The Lawrence Memorial Hospital Board of Trustees will see the effect of a large Medicare reimbursement write-off when it discusses the February financial report at the monthly board meeting. The meeting begins at 9 a.m. Wednesday in the hospital's Sunflower Room.
According to a report by Dennis Strathmann, assistant executive director for finance, LMH had to write off $420,000 in Medicare contracts because the costs were not picked up by the federal health care program for people over 65 years of age.
Robert Ohlen, executive director at LMH, said the costs came from patients who ran up charges over a long period of time. He said this has become a major problem for hospitals.
"Medicare does not pay for the total care delivered in a hospital," he said, adding that the amount paid by the federal program decreases each year.
In his report, Strathmann said that because of the Medicare losses, new operating revenue for February was $40,000 under budget.
THE TRUSTEES also will decide Wednesday whether to purchase a used main-frame computer from Hardin Memorial Hospital in Elizabethtown, Ky., to replace the hospital's current computer system.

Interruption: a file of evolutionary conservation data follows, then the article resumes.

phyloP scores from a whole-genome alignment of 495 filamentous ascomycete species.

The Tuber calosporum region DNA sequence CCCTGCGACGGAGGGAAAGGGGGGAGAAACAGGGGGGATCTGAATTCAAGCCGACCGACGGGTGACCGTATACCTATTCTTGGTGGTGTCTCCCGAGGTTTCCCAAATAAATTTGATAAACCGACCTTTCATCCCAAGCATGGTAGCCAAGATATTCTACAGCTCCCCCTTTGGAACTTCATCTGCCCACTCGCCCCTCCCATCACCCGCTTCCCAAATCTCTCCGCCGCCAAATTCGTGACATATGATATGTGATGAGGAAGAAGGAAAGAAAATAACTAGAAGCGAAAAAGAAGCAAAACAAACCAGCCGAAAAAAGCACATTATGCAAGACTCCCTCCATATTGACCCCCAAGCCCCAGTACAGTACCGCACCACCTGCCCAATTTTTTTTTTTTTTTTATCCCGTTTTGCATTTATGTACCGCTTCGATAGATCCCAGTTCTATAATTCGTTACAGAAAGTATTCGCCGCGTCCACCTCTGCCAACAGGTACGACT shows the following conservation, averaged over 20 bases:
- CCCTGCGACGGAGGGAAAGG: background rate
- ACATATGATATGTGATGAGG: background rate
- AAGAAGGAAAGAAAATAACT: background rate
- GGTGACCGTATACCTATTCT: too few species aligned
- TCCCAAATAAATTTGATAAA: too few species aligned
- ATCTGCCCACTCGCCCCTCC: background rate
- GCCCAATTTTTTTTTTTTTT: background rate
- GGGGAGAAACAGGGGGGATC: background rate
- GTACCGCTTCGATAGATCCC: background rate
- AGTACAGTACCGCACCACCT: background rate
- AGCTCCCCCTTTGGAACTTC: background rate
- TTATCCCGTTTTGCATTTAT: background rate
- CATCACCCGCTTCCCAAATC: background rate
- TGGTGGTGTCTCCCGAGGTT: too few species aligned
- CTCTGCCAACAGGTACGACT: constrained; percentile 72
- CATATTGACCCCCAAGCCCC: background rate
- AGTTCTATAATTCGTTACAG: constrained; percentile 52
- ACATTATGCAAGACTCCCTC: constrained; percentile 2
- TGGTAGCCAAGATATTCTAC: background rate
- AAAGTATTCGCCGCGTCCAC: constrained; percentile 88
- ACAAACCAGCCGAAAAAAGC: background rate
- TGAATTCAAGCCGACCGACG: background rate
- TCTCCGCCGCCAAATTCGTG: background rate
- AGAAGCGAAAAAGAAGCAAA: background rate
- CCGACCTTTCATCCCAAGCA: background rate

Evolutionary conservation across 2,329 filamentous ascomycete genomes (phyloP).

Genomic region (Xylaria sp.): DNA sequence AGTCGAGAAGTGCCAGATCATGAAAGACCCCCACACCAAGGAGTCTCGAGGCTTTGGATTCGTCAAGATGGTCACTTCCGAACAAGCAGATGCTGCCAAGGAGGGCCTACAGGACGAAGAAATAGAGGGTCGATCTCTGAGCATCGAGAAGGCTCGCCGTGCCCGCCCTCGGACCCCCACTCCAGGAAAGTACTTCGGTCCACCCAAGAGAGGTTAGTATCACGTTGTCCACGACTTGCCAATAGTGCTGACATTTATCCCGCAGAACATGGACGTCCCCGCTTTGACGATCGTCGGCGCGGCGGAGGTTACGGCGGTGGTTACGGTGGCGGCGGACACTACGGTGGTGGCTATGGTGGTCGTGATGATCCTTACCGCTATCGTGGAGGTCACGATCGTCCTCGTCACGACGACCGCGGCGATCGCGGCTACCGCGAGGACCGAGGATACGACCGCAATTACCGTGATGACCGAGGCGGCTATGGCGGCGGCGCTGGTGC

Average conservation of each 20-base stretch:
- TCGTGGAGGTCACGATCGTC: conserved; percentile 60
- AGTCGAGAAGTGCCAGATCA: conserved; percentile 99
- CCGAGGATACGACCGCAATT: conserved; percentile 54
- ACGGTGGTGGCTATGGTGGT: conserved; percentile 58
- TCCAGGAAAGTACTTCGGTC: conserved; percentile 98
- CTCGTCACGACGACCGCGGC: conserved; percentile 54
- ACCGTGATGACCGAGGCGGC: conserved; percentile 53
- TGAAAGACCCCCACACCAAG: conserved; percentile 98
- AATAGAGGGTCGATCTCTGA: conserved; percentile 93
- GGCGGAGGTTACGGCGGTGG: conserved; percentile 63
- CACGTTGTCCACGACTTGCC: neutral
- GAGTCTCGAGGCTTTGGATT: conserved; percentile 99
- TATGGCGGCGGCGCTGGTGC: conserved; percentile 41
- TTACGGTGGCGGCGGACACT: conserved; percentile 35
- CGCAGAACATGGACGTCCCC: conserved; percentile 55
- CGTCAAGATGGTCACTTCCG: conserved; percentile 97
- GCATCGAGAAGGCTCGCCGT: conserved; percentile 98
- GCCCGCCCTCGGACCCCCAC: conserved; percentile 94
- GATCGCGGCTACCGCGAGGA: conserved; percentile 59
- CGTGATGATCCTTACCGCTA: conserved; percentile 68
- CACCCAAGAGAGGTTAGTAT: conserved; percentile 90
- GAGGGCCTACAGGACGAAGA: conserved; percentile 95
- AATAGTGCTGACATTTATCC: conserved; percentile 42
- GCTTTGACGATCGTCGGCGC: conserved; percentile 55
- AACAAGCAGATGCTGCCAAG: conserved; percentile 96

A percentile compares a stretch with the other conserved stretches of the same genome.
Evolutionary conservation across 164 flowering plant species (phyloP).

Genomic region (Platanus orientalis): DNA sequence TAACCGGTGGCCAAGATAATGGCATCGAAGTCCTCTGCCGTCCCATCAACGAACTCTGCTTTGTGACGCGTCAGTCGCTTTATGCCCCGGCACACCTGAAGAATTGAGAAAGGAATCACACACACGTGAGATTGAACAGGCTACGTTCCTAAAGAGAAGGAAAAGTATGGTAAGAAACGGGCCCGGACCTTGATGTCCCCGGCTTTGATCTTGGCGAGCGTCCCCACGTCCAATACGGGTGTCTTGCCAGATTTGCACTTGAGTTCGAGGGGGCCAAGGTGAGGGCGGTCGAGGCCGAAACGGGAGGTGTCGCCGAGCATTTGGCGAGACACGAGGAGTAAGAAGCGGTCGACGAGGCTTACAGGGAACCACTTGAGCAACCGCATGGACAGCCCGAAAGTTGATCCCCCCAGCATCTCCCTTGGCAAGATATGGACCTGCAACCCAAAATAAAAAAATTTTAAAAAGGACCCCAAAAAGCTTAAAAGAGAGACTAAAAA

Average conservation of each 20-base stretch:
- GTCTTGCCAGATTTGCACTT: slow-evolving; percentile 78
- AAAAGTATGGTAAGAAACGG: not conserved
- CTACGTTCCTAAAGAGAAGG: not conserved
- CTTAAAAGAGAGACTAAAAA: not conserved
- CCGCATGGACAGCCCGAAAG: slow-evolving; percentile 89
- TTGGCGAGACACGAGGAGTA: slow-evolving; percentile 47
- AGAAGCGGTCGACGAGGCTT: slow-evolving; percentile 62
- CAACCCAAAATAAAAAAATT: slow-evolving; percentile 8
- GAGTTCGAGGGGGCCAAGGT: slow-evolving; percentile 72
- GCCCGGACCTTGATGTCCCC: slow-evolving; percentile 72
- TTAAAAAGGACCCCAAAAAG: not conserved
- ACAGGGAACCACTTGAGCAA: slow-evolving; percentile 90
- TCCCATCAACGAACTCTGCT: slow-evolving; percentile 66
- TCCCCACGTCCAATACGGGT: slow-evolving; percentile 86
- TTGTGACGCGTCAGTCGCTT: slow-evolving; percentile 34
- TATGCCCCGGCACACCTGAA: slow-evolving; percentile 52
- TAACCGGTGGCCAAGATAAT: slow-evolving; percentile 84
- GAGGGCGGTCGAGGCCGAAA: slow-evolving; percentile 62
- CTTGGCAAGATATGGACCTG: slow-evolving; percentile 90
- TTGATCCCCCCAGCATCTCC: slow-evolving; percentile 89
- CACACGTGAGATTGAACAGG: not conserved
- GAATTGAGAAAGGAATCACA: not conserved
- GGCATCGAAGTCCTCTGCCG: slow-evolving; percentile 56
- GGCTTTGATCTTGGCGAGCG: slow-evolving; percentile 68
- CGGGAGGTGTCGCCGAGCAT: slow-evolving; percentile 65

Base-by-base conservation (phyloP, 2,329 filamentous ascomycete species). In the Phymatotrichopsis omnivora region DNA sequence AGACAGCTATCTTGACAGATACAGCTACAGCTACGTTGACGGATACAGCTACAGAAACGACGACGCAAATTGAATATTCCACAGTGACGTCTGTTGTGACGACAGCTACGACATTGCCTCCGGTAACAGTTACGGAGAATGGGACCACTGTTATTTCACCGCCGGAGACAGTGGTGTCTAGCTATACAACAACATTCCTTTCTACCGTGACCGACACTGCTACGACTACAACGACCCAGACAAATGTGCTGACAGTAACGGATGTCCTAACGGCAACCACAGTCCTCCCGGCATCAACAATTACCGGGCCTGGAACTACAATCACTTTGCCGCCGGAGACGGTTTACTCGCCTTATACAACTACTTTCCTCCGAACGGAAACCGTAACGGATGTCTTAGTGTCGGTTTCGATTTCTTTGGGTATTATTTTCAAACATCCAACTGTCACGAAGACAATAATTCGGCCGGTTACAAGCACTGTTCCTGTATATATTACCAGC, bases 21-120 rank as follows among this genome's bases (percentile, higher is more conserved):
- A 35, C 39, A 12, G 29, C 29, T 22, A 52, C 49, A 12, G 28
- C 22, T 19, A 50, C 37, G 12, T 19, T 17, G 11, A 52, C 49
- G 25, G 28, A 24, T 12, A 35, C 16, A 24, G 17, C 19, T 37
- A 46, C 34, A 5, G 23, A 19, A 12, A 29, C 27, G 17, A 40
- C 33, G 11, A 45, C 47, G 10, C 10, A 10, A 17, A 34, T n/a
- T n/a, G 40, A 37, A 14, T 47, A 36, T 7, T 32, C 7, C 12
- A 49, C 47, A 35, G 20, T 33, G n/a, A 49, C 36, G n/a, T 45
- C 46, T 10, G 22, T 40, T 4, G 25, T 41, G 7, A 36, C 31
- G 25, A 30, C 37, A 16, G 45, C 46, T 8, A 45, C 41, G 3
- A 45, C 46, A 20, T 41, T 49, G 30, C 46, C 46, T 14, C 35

If the trustees approve the computer purchase, the hospital would use $120,000 from the 1989 budget earmarked for computer upgrades, plus an additional $20,000 to $40,000 in contingency funds not in this year's budget, said Ohlen. The final purchase price of the system is still under negotiation.
Ohlen said the current computer system at LMH is operating at capacity, and LMH needs a computer with more storage capacity and speed. The new computer system is expected to meet the LMH's needs for three to four years.
THE TRUSTEES also will consider approval of a $30,500 loan to the LMH Auxiliary for the purchase of 60 new Lifeline units, which are used as an emergency contact system for the homebound.
The hospital would loan the money at a low rate of interest, one-half percent over the prime interest rate, and the auxiliary would repay the loan over a three- to five-year period. The purchase still must be approved by the auxiliary.
The auxiliary currently is leasing 40 Lifeline units in homes and has 20 people on a waiting list. The new Lifeline units would replace the ones in operation, said Judith McFadden, hospital spokesman.
Trustees also will receive a letter of resignation from Dr. Monti L. Belot, medical director of electrocardiography. His resignation is effective July 1.
THE TRUSTEES will discuss an application that was submitted by the Bert Nash Community Mental Health Center to the Wesley Foundation in Wichita for a grant to provide housing for the long-term mentally ill in Douglas County.
The hospital and the mental health center plan to go together on the project to provide housing for the long-term mentally ill. They are asking the foundation to provide about half the $100,000 cost for the first year.